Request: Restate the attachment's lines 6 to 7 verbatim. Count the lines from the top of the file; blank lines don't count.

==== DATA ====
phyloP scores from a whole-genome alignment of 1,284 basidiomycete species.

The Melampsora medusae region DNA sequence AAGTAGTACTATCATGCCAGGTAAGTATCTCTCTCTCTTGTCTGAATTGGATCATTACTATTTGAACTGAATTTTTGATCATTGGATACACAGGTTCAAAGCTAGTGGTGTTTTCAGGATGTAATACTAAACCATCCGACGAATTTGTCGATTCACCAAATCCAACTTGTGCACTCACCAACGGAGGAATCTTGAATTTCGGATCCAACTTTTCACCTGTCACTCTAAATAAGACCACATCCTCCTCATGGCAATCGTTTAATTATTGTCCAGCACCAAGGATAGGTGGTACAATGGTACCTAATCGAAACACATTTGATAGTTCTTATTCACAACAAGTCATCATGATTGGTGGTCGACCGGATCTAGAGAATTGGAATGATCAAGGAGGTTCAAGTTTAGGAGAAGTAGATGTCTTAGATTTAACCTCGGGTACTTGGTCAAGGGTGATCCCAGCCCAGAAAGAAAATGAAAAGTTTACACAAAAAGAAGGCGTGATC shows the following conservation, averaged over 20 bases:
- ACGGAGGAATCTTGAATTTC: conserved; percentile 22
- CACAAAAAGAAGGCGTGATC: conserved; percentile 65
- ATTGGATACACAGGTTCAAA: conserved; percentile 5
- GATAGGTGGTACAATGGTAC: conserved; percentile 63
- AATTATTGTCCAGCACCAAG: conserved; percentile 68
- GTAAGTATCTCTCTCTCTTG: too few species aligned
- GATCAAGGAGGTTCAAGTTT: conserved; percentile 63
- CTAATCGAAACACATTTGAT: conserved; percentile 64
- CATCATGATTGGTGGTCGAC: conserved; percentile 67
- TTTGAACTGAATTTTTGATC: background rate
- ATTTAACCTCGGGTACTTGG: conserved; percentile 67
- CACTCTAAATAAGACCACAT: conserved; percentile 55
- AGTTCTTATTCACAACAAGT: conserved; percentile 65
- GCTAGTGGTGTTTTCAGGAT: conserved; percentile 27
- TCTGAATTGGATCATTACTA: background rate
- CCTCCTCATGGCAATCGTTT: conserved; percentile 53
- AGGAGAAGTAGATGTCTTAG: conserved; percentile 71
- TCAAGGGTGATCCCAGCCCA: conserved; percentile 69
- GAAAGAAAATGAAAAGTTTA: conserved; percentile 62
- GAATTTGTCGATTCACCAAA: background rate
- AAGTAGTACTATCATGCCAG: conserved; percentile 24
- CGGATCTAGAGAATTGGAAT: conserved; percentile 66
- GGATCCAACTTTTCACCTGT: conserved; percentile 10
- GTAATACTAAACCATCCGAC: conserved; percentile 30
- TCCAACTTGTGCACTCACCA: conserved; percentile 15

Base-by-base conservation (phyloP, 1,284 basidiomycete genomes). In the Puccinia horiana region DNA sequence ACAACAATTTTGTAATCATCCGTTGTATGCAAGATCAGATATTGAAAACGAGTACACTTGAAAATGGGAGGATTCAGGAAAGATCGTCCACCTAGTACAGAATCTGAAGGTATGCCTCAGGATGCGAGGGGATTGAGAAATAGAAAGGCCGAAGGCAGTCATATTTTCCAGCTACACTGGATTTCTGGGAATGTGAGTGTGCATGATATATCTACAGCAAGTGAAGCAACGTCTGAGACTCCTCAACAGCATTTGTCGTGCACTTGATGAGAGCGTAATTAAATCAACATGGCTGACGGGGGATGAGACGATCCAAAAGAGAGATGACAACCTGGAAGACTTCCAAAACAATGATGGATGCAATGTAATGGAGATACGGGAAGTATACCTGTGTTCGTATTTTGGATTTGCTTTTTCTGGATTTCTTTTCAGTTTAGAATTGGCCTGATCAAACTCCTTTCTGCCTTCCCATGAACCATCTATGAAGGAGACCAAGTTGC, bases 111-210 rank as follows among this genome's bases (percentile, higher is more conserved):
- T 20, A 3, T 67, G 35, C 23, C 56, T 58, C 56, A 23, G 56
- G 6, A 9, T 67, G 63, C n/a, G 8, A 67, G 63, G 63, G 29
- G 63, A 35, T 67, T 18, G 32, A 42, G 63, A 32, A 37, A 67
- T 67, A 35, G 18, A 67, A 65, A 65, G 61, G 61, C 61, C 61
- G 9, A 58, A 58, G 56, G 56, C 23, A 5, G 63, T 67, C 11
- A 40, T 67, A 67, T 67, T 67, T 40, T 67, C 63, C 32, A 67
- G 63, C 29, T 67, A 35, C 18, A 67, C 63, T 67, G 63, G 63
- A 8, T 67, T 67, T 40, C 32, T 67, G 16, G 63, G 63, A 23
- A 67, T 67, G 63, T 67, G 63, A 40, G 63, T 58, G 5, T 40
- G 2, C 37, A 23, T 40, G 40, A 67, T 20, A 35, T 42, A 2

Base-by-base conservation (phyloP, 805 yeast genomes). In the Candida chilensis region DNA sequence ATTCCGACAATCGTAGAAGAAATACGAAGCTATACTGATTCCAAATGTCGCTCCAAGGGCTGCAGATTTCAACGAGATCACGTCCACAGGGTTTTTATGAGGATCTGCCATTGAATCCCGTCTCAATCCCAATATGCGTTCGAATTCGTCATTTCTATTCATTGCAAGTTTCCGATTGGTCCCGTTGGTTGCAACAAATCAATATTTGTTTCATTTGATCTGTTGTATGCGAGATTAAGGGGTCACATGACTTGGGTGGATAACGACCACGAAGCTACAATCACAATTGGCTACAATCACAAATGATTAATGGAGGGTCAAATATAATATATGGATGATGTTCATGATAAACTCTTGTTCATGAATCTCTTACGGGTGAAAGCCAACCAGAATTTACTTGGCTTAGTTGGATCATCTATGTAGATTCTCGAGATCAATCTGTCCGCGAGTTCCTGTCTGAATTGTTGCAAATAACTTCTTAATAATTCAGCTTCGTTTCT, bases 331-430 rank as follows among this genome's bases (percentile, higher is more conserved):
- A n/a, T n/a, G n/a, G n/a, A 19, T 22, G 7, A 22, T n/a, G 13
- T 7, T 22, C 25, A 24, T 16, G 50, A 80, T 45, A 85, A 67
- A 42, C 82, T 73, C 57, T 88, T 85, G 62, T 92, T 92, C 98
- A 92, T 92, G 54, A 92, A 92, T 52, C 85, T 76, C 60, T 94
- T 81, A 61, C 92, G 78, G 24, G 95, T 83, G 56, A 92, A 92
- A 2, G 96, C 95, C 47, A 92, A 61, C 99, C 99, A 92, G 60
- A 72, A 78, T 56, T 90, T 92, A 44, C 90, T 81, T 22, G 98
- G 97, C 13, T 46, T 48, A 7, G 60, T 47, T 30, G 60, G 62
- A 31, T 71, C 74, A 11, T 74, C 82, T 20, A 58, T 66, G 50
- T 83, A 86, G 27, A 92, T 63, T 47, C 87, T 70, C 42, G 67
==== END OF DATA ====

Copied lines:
- GATAGGTGGTACAATGGTAC: conserved; percentile 63
- AATTATTGTCCAGCACCAAG: conserved; percentile 68